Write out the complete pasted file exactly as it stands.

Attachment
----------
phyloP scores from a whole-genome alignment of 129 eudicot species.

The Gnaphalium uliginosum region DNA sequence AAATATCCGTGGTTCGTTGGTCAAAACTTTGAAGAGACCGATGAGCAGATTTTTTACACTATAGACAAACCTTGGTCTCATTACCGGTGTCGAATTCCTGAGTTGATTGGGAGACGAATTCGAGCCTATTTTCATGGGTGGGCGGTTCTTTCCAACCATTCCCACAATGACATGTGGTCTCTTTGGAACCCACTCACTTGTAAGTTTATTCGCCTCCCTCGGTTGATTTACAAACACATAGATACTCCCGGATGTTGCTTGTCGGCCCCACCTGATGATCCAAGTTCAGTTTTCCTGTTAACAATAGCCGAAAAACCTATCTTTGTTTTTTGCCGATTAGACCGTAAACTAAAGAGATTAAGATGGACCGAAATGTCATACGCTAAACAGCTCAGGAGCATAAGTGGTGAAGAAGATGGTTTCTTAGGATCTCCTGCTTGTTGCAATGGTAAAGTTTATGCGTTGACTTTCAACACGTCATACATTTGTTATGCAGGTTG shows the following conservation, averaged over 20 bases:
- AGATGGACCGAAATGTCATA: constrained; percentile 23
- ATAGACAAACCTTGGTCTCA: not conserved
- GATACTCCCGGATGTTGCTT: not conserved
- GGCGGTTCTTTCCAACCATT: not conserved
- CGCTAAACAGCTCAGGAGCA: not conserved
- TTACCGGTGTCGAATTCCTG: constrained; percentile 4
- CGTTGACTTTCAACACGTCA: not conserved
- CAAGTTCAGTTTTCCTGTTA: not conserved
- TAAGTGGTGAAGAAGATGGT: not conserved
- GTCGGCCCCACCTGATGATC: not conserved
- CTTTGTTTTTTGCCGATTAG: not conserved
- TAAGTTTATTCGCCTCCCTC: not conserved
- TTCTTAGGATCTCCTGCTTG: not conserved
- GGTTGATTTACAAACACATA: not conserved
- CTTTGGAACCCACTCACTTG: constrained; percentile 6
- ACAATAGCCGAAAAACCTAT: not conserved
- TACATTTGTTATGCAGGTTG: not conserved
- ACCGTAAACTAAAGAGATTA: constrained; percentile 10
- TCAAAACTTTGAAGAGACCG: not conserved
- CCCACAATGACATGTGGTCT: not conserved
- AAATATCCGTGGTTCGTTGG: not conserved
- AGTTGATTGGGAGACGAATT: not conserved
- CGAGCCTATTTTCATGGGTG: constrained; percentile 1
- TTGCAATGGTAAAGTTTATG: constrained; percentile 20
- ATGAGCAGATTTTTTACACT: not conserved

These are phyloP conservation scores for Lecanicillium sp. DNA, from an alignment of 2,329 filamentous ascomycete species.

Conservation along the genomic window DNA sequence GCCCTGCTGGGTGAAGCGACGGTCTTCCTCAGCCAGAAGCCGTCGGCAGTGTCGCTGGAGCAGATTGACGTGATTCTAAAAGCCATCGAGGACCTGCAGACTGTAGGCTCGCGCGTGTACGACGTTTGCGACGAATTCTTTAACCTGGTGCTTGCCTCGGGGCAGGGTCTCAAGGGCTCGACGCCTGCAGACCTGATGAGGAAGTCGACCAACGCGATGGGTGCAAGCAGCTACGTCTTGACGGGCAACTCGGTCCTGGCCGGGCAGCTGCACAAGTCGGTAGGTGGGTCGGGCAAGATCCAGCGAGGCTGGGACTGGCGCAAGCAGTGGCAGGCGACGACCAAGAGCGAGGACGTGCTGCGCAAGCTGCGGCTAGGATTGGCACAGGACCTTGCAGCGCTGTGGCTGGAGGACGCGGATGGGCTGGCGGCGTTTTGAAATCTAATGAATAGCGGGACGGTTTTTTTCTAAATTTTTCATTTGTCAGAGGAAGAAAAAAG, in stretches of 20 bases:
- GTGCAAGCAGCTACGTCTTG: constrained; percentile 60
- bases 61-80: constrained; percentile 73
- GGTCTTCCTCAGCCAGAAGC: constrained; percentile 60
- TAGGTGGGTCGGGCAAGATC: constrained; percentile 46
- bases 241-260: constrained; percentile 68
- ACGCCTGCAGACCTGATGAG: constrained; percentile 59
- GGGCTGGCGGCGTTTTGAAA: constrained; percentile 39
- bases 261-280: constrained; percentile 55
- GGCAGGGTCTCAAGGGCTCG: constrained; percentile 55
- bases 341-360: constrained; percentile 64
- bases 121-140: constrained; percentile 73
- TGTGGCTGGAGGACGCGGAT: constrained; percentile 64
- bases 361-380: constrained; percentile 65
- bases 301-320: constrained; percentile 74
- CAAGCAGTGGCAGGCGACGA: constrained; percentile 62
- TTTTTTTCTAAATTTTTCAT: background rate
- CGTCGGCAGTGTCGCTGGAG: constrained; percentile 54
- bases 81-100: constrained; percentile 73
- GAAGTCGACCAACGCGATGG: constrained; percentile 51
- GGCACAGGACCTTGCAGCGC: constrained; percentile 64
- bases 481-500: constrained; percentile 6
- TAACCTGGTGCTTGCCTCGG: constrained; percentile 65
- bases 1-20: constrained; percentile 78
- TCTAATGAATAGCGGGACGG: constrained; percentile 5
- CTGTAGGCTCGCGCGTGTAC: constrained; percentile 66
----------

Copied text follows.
phyloP scores from a whole-genome alignment of 129 eudicot species.

The Gnaphalium uliginosum region DNA sequence AAATATCCGTGGTTCGTTGGTCAAAACTTTGAAGAGACCGATGAGCAGATTTTTTACACTATAGACAAACCTTGGTCTCATTACCGGTGTCGAATTCCTGAGTTGATTGGGAGACGAATTCGAGCCTATTTTCATGGGTGGGCGGTTCTTTCCAACCATTCCCACAATGACATGTGGTCTCTTTGGAACCCACTCACTTGTAAGTTTATTCGCCTCCCTCGGTTGATTTACAAACACATAGATACTCCCGGATGTTGCTTGTCGGCCCCACCTGATGATCCAAGTTCAGTTTTCCTGTTAACAATAGCCGAAAAACCTATCTTTGTTTTTTGCCGATTAGACCGTAAACTAAAGAGATTAAGATGGACCGAAATGTCATACGCTAAACAGCTCAGGAGCATAAGTGGTGAAGAAGATGGTTTCTTAGGATCTCCTGCTTGTTGCAATGGTAAAGTTTATGCGTTGACTTTCAACACGTCATACATTTGTTATGCAGGTTG shows the following conservation, averaged over 20 bases:
- AGATGGACCGAAATGTCATA: constrained; percentile 23
- ATAGACAAACCTTGGTCTCA: not conserved
- GATACTCCCGGATGTTGCTT: not conserved
- GGCGGTTCTTTCCAACCATT: not conserved
- CGCTAAACAGCTCAGGAGCA: not conserved
- TTACCGGTGTCGAATTCCTG: constrained; percentile 4
- CGTTGACTTTCAACACGTCA: not conserved
- CAAGTTCAGTTTTCCTGTTA: not conserved
- TAAGTGGTGAAGAAGATGGT: not conserved
- GTCGGCCCCACCTGATGATC: not conserved
- CTTTGTTTTTTGCCGATTAG: not conserved
- TAAGTTTATTCGCCTCCCTC: not conserved
- TTCTTAGGATCTCCTGCTTG: not conserved
- GGTTGATTTACAAACACATA: not conserved
- CTTTGGAACCCACTCACTTG: constrained; percentile 6
- ACAATAGCCGAAAAACCTAT: not conserved
- TACATTTGTTATGCAGGTTG: not conserved
- ACCGTAAACTAAAGAGATTA: constrained; percentile 10
- TCAAAACTTTGAAGAGACCG: not conserved
- CCCACAATGACATGTGGTCT: not conserved
- AAATATCCGTGGTTCGTTGG: not conserved
- AGTTGATTGGGAGACGAATT: not conserved
- CGAGCCTATTTTCATGGGTG: constrained; percentile 1
- TTGCAATGGTAAAGTTTATG: constrained; percentile 20
- ATGAGCAGATTTTTTACACT: not conserved

These are phyloP conservation scores for Lecanicillium sp. DNA, from an alignment of 2,329 filamentous ascomycete species.

Conservation along the genomic window DNA sequence GCCCTGCTGGGTGAAGCGACGGTCTTCCTCAGCCAGAAGCCGTCGGCAGTGTCGCTGGAGCAGATTGACGTGATTCTAAAAGCCATCGAGGACCTGCAGACTGTAGGCTCGCGCGTGTACGACGTTTGCGACGAATTCTTTAACCTGGTGCTTGCCTCGGGGCAGGGTCTCAAGGGCTCGACGCCTGCAGACCTGATGAGGAAGTCGACCAACGCGATGGGTGCAAGCAGCTACGTCTTGACGGGCAACTCGGTCCTGGCCGGGCAGCTGCACAAGTCGGTAGGTGGGTCGGGCAAGATCCAGCGAGGCTGGGACTGGCGCAAGCAGTGGCAGGCGACGACCAAGAGCGAGGACGTGCTGCGCAAGCTGCGGCTAGGATTGGCACAGGACCTTGCAGCGCTGTGGCTGGAGGACGCGGATGGGCTGGCGGCGTTTTGAAATCTAATGAATAGCGGGACGGTTTTTTTCTAAATTTTTCATTTGTCAGAGGAAGAAAAAAG, in stretches of 20 bases:
- GTGCAAGCAGCTACGTCTTG: constrained; percentile 60
- bases 61-80: constrained; percentile 73
- GGTCTTCCTCAGCCAGAAGC: constrained; percentile 60
- TAGGTGGGTCGGGCAAGATC: constrained; percentile 46
- bases 241-260: constrained; percentile 68
- ACGCCTGCAGACCTGATGAG: constrained; percentile 59
- GGGCTGGCGGCGTTTTGAAA: constrained; percentile 39
- bases 261-280: constrained; percentile 55
- GGCAGGGTCTCAAGGGCTCG: constrained; percentile 55
- bases 341-360: constrained; percentile 64
- bases 121-140: constrained; percentile 73
- TGTGGCTGGAGGACGCGGAT: constrained; percentile 64
- bases 361-380: constrained; percentile 65
- bases 301-320: constrained; percentile 74
- CAAGCAGTGGCAGGCGACGA: constrained; percentile 62
- TTTTTTTCTAAATTTTTCAT: background rate
- CGTCGGCAGTGTCGCTGGAG: constrained; percentile 54
- bases 81-100: constrained; percentile 73
- GAAGTCGACCAACGCGATGG: constrained; percentile 51
- GGCACAGGACCTTGCAGCGC: constrained; percentile 64
- bases 481-500: constrained; percentile 6
- TAACCTGGTGCTTGCCTCGG: constrained; percentile 65
- bases 1-20: constrained; percentile 78
- TCTAATGAATAGCGGGACGG: constrained; percentile 5
- CTGTAGGCTCGCGCGTGTAC: constrained; percentile 66